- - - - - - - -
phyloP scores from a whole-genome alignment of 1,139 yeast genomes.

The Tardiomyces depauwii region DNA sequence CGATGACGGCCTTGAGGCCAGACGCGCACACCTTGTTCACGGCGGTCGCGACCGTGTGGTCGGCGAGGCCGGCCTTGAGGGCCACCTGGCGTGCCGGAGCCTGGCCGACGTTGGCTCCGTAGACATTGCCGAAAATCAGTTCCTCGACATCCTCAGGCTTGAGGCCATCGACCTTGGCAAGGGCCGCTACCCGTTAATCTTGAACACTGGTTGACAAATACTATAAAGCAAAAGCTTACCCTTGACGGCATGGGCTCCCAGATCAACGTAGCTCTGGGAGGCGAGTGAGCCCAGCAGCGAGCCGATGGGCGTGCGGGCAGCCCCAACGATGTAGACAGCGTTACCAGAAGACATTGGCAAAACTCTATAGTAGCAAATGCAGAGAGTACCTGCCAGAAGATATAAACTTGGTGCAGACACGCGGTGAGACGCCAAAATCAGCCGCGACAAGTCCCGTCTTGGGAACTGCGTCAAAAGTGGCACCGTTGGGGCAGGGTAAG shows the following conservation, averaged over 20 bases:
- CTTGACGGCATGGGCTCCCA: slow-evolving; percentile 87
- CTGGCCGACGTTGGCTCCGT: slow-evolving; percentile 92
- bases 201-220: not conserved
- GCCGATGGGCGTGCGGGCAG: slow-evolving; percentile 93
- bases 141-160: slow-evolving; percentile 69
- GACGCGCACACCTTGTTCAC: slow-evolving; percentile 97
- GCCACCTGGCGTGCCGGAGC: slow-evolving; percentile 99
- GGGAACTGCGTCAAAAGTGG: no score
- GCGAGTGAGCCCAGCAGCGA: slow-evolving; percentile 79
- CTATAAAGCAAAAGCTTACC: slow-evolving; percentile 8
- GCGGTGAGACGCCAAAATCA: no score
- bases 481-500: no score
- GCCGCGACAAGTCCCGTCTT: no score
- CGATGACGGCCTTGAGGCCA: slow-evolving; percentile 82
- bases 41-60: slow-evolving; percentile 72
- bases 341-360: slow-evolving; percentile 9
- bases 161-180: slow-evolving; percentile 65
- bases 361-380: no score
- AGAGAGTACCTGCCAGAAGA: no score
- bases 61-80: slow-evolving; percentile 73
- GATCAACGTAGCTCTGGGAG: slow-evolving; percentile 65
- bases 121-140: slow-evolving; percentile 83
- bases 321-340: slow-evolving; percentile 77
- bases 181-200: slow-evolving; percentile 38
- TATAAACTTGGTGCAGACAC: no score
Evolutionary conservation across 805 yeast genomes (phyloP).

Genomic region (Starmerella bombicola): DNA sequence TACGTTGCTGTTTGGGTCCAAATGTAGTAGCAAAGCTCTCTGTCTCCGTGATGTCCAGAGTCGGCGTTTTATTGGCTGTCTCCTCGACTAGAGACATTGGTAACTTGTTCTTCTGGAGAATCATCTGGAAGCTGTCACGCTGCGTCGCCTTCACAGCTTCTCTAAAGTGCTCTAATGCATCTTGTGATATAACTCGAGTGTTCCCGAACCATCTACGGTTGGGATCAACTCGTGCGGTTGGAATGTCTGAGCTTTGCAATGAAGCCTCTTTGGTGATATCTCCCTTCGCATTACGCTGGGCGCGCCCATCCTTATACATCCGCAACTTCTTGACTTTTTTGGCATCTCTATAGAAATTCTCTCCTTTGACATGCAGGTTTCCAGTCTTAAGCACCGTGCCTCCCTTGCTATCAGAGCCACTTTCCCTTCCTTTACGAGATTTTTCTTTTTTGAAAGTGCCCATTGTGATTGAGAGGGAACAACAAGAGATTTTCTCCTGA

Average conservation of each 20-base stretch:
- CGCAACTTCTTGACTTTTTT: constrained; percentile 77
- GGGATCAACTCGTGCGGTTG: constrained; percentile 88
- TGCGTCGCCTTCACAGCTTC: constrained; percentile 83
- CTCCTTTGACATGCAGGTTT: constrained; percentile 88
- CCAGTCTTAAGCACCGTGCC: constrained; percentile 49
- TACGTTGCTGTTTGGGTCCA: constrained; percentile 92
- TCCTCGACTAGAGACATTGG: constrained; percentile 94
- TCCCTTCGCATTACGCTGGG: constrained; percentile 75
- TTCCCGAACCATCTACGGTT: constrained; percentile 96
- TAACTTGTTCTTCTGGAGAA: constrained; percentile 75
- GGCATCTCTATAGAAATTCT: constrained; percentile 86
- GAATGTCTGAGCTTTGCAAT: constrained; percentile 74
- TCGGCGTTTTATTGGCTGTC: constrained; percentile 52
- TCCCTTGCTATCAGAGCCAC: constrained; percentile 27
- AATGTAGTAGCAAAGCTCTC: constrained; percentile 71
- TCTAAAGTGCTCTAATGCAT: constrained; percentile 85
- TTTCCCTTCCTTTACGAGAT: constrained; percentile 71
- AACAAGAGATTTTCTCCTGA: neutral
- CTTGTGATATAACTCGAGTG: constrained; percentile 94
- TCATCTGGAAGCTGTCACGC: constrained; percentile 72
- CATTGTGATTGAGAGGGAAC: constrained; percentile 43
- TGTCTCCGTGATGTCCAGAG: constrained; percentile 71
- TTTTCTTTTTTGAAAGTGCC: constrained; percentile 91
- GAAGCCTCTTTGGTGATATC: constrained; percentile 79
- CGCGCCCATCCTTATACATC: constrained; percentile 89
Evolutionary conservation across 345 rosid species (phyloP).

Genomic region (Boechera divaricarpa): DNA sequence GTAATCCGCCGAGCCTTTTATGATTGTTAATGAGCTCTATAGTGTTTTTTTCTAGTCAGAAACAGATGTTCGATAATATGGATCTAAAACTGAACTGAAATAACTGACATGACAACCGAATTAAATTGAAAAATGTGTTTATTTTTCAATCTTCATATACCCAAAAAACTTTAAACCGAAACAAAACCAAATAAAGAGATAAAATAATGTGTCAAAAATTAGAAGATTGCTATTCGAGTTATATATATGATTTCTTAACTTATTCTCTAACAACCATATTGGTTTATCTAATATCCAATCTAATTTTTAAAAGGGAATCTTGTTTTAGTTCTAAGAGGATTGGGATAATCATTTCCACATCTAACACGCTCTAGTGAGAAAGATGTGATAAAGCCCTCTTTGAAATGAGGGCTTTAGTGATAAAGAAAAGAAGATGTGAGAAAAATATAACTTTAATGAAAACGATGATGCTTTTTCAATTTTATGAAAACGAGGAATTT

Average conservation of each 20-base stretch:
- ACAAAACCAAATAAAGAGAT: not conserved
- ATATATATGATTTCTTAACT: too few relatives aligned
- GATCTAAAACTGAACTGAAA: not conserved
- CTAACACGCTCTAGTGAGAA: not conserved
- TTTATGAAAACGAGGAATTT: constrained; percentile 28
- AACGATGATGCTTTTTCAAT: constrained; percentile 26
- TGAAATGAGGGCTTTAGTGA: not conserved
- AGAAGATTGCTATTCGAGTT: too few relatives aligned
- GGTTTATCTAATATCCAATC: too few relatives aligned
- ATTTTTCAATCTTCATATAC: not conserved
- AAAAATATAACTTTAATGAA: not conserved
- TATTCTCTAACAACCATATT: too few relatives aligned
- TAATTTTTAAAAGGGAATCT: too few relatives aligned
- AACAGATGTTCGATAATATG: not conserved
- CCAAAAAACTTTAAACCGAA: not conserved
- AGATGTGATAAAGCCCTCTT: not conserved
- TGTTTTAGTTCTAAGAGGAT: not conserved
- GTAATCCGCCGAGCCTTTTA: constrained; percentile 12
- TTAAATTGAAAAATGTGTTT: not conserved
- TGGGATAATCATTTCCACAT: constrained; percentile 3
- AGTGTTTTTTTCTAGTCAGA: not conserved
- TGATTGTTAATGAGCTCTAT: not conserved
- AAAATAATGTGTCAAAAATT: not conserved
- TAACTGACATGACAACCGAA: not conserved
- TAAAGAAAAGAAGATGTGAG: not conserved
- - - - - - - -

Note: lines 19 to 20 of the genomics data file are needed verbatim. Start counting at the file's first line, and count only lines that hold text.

- bases 161-180: slow-evolving; percentile 65
- bases 361-380: no score